We're Going to Be Friends
As the sun set, your living room coalesced into a murky shade of brown. The cabinet handles and the wall trim and everything dissolved along with it, even your figure. In the abundant absence, moonlight spilled from the moon river and tiptoed cool onto the mahogany floorboards. Here and there, bubble wrap perching from the edge of cardboard boxes gleamed like pearls. By then our talk had drowned, too. I only felt the occasional canned laughter or grave infomercial from your tv.
ladles of milk
just enough light to feel
Before, I had only seen the golden faucets, meringue marble countertops, and showers tiled in nebuchadnezzar blue. But you never enjoyed cleaning. Your couch cushions hid in their pores huffs of expired yellow, sticky and dense. When the darkness finally hit me, I blinked to dilate my eyes and saw that you had left. Just a lingering staleness proved you had ever been there in the first place. I remained on your couch crimping bubble wrap, shredding through pops while wishing you'd come back.
the cricket chirps reverberate
On the cold bus home, we shared my fuzzy blanket. Fuzzy like you could draw stick figures in the fluff. Fuzzy like you could rub it against a balloon and its hairs would stick. Curled and cozy, I took a whiff of the yellow fur. It was sour like some old people. Sour like cigarette breath. By all means the smell should have been sickening, but this type of opportunity was new to me so I didn’t mind. I cared about jagged cracks in the leathery vinyl seats that scraped my scalp. I cared about the window pane’s stiff pummeling of my skull’s extrusions. Every time the bus made a sharp turn, I clutched the seat ahead and tugged hard so as to not throw myself onto her. We shared headphones. She played buttery folk songs. Buttery like the expanses of crop and pasture we passed. Buttery like echoey pads and white noise that nearly drowned me. Gradually, she put her head on my shoulder and I strained my neck to complete the symmetry.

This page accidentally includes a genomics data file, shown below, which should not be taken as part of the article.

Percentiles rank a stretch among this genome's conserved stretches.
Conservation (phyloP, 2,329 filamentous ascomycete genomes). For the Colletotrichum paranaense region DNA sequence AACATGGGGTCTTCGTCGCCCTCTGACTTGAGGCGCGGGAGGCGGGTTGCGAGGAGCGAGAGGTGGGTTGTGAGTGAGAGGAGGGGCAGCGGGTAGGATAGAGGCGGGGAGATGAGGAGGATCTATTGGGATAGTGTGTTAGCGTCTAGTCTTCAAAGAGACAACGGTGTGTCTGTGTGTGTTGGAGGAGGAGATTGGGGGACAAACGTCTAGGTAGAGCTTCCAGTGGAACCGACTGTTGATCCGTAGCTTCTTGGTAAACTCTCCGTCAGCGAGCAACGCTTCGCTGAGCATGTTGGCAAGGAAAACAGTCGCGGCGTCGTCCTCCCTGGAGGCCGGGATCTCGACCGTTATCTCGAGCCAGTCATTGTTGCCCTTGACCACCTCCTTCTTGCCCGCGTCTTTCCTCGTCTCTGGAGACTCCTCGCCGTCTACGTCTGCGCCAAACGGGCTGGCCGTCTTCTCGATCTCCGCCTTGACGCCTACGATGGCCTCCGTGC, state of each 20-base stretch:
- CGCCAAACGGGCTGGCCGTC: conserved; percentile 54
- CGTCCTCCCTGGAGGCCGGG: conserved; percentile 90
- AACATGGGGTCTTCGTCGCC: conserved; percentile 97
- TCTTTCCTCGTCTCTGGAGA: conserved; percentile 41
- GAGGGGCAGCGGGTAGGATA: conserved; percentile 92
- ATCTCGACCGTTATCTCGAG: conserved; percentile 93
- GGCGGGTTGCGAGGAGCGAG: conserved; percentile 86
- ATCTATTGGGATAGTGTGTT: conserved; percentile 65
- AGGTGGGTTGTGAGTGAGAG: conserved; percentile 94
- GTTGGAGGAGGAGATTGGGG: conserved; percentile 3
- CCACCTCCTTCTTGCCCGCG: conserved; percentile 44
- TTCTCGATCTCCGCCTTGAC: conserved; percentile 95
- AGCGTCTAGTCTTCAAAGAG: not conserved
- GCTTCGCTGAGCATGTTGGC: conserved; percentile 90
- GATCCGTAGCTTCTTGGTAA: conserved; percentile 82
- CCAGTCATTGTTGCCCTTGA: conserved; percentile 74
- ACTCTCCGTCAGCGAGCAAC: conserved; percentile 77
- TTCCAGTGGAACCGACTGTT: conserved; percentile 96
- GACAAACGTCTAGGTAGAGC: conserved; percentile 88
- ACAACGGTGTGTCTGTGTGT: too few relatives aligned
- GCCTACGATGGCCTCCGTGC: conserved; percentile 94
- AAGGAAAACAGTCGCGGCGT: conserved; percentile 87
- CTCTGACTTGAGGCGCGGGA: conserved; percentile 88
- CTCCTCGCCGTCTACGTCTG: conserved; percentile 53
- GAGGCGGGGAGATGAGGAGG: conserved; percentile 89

dirt polished away
barbeque and fudge
from the buck-toothed haven
Andrew Su is a high school senior from Atlanta, Georgia. He frequently writes for his school poetry magazine and newspaper, and his work has been commended by Scholastic Art and Writing Awards. His favorite genres are haiku, haibun, and other short-form poetry. In addition to writing, Andrew also loves producing, playing, and listening to music.